Implicit Bias (part 1 of 2)

I went to a great talk at UC Berkeley’s Law School last week. The title was “Implicit Bias, Identity Anxiety, and Structural Racialization Subtexts”.  One of the topics that intrigued me was the Implicit Association Test (IAT). Basically, it tests response time to making requested visual / word associations. This is used to gauge implicit bias. For example, you can more easily identify the word blue when it’s colored blue than if it were colored red. That is because we associate the color blue with the word blue. In reality that is a social construction. If everyone said the color blue was called red, it would be the opposite. Or, if we adopted the Spanish word for blue, we would associate the color with the word azul more quickly than with the word blue.

When it comes to race, it was consistently found (these were in American studies I believe) that people could more quickly assign good words to a white face and bad words to a black face than vice versa. This seemed to be the case to varying degrees among all races tested. Whites had the greatest implicit bias and blacks the least.

Important qualifications were made about the studies and the subjects.  Still, in adjusting for other variables, the IAT was a good measure of implicit bias and not just about race, but with gender, citizenship, and other “hot button” identities tested. In studies of citizen versus foreigner, whites and blacks showed more bias than APIs or Latinos. Additionally it was pointed out that implicit bias has its own veils, where subjects are either unwilling or unable to reveal the bias. Thus the IAT is a useful tool for personal growth in the arena of racial identity development.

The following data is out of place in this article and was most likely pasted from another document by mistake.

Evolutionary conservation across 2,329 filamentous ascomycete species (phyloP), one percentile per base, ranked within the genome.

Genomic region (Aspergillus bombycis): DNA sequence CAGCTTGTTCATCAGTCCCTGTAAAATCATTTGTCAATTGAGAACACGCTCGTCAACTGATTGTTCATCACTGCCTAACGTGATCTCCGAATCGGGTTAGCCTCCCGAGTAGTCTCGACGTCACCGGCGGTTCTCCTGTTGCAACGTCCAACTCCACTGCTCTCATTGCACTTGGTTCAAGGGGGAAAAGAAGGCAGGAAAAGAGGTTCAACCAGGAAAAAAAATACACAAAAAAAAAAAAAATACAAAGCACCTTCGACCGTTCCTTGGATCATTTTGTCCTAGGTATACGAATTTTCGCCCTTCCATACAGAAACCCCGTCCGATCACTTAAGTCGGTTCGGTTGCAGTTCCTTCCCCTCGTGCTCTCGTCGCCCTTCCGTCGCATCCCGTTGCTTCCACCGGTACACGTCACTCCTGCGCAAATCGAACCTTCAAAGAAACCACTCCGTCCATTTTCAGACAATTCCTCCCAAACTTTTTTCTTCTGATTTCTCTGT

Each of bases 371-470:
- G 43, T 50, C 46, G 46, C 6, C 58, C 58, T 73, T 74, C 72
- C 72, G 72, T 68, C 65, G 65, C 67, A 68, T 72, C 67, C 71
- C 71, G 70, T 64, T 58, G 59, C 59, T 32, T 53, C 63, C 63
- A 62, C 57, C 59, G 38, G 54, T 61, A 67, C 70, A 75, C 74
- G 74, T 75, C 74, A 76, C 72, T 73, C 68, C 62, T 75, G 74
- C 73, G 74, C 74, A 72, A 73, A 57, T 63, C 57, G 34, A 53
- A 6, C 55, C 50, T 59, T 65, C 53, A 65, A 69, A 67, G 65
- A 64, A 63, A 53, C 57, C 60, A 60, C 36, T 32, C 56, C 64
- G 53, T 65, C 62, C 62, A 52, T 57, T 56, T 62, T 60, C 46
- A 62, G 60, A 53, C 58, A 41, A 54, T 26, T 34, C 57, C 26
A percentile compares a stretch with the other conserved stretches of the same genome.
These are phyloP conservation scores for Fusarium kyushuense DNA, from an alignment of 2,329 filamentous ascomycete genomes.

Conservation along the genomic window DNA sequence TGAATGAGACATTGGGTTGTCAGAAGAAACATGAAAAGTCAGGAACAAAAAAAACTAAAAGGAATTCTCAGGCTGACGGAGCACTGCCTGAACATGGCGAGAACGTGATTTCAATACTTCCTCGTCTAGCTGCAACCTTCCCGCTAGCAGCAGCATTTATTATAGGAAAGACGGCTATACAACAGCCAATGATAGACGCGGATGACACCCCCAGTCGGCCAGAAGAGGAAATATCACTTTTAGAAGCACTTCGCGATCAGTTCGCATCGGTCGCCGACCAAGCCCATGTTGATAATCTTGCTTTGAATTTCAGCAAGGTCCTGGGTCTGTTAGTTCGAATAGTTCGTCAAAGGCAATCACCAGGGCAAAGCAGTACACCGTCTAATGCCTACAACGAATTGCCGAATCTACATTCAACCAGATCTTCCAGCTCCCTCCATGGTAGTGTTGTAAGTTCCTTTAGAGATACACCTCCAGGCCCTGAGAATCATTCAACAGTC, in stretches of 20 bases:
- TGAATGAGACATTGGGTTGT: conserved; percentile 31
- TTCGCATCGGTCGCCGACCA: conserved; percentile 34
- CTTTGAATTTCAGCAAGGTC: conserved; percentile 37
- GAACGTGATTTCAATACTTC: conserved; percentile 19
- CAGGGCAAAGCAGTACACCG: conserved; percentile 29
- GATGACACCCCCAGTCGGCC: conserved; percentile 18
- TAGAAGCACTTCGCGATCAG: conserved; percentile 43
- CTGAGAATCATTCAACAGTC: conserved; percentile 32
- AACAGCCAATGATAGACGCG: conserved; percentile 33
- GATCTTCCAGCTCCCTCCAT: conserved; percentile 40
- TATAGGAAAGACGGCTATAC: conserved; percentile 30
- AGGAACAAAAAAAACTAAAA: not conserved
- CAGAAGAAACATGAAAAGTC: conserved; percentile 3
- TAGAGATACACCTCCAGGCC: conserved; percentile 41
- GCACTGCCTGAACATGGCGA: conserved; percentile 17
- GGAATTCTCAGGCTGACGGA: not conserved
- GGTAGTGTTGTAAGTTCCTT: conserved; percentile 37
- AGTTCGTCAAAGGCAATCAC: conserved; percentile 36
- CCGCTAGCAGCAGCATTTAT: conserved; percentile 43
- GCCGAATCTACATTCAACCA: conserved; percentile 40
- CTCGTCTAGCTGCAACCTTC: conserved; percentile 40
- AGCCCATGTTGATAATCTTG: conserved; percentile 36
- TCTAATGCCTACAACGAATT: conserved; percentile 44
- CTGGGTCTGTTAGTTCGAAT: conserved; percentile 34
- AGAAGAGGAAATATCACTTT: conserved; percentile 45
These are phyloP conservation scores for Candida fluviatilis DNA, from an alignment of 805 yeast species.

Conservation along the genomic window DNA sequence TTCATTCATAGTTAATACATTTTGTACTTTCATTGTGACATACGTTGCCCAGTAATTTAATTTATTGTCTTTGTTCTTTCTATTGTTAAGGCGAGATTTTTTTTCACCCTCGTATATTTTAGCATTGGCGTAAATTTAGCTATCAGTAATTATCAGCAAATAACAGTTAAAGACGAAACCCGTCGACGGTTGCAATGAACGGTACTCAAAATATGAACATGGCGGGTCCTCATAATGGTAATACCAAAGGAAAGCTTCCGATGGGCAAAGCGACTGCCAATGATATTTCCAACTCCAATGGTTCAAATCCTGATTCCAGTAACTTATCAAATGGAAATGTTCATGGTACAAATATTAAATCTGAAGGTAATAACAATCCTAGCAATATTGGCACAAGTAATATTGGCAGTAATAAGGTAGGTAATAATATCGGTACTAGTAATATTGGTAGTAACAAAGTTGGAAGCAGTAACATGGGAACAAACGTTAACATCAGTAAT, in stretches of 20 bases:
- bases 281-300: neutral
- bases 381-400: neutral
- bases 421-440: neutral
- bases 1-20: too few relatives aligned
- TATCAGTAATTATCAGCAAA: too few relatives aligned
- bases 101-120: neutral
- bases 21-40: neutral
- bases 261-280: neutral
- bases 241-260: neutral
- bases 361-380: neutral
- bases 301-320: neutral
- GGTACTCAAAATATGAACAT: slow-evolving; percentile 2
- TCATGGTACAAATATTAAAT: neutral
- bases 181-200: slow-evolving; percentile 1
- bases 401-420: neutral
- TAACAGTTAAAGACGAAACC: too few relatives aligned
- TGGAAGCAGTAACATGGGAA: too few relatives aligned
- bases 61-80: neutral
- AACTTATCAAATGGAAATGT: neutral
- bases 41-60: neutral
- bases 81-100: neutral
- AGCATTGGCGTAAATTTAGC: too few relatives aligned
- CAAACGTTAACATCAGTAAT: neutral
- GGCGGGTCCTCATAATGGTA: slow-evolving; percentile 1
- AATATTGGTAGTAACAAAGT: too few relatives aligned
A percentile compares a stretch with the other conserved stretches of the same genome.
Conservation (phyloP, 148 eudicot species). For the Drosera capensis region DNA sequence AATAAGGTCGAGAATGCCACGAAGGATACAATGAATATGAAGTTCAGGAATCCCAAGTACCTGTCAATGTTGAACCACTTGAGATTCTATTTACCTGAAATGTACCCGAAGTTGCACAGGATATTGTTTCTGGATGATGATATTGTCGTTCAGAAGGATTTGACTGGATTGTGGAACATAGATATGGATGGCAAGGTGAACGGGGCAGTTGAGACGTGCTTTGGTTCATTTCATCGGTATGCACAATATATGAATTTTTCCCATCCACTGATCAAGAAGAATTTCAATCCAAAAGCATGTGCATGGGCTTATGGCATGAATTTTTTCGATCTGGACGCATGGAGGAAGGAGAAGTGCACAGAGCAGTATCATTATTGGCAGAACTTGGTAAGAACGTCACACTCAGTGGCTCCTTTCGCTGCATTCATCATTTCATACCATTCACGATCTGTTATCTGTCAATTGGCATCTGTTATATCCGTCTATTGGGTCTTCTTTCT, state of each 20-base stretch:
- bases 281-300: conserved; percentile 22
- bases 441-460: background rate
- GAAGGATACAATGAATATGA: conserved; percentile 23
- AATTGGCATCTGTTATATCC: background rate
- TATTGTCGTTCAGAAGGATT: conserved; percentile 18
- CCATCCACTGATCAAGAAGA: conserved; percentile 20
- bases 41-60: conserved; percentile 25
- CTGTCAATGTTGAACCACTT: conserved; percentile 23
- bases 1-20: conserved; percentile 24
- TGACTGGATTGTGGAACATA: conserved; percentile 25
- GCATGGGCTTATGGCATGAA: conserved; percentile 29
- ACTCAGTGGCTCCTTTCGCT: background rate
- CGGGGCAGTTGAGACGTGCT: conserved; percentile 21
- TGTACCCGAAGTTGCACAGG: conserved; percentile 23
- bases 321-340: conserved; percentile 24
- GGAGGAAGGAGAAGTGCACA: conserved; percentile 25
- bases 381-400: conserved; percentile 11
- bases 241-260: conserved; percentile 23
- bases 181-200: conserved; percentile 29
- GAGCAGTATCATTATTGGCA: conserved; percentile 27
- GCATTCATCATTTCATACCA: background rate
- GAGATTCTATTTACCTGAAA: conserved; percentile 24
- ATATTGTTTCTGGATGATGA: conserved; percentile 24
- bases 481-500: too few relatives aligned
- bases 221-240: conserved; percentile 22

IAT is a psychological tool that is also helpful with memory, self-awareness, confidence, and other aspects of the psyche. The IAT is based on the reality that the mind forms schemas to make sense of the world. A schema is basically an organized pattern of thought. For example, in an instinctive sense, we hear a loud noise and we are intrigued or we might think – danger. In a social constructive sense, we see a black man walk down the street on a quiet street and we are intrigued or we might think danger. (Generalizing here to demonstrate the point.)

Implicit bias assessments help to identify the problem; it’s a metric. To help detach any emotional defensiveness when it’s revealed we all have bias, think of it as data to be used and not a judgment that you’re evil or something like that. We would be mentally defunct if we didn’t have bias because it is a result of human interaction. The kind of biases we have – for race versus say, pollution – is something we can change in our culture.


About Daniel Roddick

Daniel has a B.A. in American History with minors in both Ethnic Studies and Sociology. He also has an M.Ed. in College Administration and Counseling. Daniel has worked in the financial aid industry for over a decade. He has presented all over the country on financial aid issues related to equity, inclusion, and access to education. He is also a writer of poetry, fiction, and this blog, all of which touch on identity.
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One Response to Implicit Bias (part 1 of 2)

  1. Ramekon says:

    Yes, indeed concepts about race can change
    and governments and individuals must be
    willing to change, which means changing how
    race, as it is associated with skin color, is used to propogate fear in the US and as a major form of domestic and foreign policy. Until the government steps in a major way to address these issues, status quo will prevail or perhaps escalate.

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